Starlight2345 Sat 29-Apr-17 08:29:47

I think there is an element in here of your own DS's behaviour. My DS is a sheep and the one thing I have to teach him is about his own behaviour, his own responsibility . His own behaviour. I talk about if it feels wrong that is because it usually is.

WorriedandWorried Sat 29-Apr-17 08:35:56

I haven't heard of anything like young leaders but I will ask at parents evening
I'm aware some of this is down to my own DS, he is loud and boisterous by nature - always has been.
But equally is polite, bright and hardworking.
It's just unfortunate that the majority of boys in his class aren't like him therefore limited to the children who don't tend to behave as the others are like little adults and my son certainly isn't!

BrexitSucks Sat 29-Apr-17 08:49:44

"the teacher is concerned this friendship will prove detrimental."

So the teacher wants to socially isolate the naughty new boy? She doesn't think your lad can be positive influence on Naughty boy, or they could establish own happy gang. Wow. What a horrible cow. I'd complain about the teacher for that, for sure.

Nanny0gg Sat 29-Apr-17 08:55:42

"the teacher is concerned this friendship will prove detrimental.

Or it could well prove detrimental to both children.

Presumably the new child could benefit from more mature, positive role models rather than the 'livelier', more immature one who also needs help and guidance?

Sugarpiehoneyeye Sat 29-Apr-17 09:03:01

OP, could you suggest the idea of 'Young Leaders', to the teacher.
This could help so many children, including your Son.

Teatimebear Sat 29-Apr-17 09:10:04

Teacher needs to be made aware of all of this and split them up.

By doing what? Banning them from interacting while at school? I love the idea that this is a possibility!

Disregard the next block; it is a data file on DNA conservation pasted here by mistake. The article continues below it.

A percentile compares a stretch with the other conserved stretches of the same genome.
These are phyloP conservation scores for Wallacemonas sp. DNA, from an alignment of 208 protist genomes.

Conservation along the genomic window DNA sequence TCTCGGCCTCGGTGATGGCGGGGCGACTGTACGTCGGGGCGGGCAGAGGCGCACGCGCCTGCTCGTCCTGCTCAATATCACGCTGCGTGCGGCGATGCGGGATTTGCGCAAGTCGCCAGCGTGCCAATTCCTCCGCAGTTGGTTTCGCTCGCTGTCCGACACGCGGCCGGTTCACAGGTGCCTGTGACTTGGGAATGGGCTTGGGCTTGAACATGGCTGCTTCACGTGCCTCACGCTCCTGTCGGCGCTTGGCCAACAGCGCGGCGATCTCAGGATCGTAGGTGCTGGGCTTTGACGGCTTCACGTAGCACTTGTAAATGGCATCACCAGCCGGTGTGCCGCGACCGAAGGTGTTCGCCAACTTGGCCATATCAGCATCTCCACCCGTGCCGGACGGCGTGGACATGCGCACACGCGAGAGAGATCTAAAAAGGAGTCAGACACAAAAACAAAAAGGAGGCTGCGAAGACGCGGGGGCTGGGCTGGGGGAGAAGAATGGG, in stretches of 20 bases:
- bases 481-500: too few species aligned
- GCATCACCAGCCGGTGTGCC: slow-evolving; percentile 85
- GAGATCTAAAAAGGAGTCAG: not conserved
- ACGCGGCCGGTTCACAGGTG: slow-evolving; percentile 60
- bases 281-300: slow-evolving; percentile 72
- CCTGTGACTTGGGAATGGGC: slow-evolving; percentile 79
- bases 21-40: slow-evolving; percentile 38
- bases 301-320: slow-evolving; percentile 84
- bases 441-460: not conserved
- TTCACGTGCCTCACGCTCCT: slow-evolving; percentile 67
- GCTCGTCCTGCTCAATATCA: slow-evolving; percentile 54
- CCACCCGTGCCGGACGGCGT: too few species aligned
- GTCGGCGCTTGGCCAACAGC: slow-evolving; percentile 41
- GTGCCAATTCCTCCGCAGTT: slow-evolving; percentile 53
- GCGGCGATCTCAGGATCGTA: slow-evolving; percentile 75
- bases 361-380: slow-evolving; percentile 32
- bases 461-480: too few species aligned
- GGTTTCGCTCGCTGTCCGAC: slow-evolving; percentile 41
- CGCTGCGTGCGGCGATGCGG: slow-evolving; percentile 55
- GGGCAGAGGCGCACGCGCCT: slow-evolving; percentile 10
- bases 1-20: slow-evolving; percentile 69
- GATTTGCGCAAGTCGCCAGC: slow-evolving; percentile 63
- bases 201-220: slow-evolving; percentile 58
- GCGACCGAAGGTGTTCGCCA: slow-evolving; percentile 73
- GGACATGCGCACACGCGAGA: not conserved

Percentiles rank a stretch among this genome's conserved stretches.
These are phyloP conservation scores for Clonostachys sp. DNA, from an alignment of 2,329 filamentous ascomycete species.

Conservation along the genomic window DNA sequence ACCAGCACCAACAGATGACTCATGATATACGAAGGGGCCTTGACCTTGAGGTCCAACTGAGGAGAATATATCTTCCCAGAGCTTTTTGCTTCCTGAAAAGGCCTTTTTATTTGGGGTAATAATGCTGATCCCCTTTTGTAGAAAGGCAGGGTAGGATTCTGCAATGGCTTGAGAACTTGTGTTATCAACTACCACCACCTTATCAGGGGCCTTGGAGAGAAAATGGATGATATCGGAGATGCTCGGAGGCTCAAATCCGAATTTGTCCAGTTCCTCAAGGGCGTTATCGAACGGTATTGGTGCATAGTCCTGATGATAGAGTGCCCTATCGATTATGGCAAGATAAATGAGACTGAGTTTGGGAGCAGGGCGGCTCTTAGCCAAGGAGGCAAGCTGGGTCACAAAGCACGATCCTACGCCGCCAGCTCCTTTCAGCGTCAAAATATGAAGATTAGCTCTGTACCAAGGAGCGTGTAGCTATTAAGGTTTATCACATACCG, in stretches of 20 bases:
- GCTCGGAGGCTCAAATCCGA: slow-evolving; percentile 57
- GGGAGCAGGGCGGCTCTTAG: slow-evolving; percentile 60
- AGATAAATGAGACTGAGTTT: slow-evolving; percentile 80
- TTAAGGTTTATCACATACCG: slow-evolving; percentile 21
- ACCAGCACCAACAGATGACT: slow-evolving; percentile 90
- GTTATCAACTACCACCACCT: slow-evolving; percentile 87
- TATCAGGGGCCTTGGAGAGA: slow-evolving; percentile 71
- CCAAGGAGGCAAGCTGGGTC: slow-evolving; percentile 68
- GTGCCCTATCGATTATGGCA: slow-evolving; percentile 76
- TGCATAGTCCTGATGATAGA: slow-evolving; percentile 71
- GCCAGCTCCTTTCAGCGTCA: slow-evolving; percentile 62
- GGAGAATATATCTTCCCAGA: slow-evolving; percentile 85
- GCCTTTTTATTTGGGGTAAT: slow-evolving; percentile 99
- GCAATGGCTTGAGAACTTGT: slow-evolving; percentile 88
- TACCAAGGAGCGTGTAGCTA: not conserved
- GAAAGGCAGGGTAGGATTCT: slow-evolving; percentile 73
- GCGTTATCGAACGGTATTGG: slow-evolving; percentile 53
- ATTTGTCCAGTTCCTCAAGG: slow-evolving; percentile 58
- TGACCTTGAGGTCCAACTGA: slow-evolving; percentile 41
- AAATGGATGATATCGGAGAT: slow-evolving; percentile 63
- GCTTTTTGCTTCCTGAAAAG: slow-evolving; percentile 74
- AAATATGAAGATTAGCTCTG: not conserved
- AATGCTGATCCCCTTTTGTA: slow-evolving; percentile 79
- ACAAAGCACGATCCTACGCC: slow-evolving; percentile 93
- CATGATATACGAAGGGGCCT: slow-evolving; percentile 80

Angelik Sat 29-Apr-17 09:15:37

Possible to put in different classes from next year? Although they might still be together at playtime, they will be forced to forge better relationships due to nature of classroom work. This is what i am doing with my year 2 ds.

MrsTwix Sat 29-Apr-17 09:48:56

I must admit I'm wondering what your ds is doing or not doing that makes the other children not want to be friends with him. He may need some social skills help.

WorriedandWorried Sat 29-Apr-17 09:58:43

There isn't another class, just one class a year.
I don't think she is being horrible, I think she's looking out for both children.
New boy seems to have some anger issues and has hurt some of the children and so on.
My son isn't like that but equally isn't scared of much so that doesn't put him off.
Believe me when I say the majority of children in his class are not your typical 6 or 7 year old boys.
They are all working about a year ahead academically, don't ride bikes or scooters or play football but play games like chess and enjoy trips to the library.
Neither are wrong, but they are very different to my son.
We've had all the playmates over and I'm close to many of the mums so I know that's the reason behind them not bonding.

CassandraAusten Sat 29-Apr-17 10:08:49

When my DS1 was aged between 3 and 7 he had a best friend who was naughty - he didn't listen and sometimes hurt other kids. I wasn't delighted about the friendship, I focused on my own son's behaviour (which was mainly good) as I knew I couldn't control his friendships. Eventually they drifted apart as friends. Maybe try this approach and see how things go?

winewolfhowls Sat 29-Apr-17 10:54:49

If the new boy has limited English, I think you mentioned his mum does, then some of his behaviour may be down to boredom or frustration at school if he can't understand and he is in a different cultural situation with different rules. He may mellow once settled, when he has picked up more English, which kids do quickly.

WorriedandWorried Sat 29-Apr-17 11:54:08

I think the dad speaks fluent English as he is white British.
It's probably just as he's settling into a new school

UppityHumpty Sat 29-Apr-17 12:30:08

Is moving schools an option?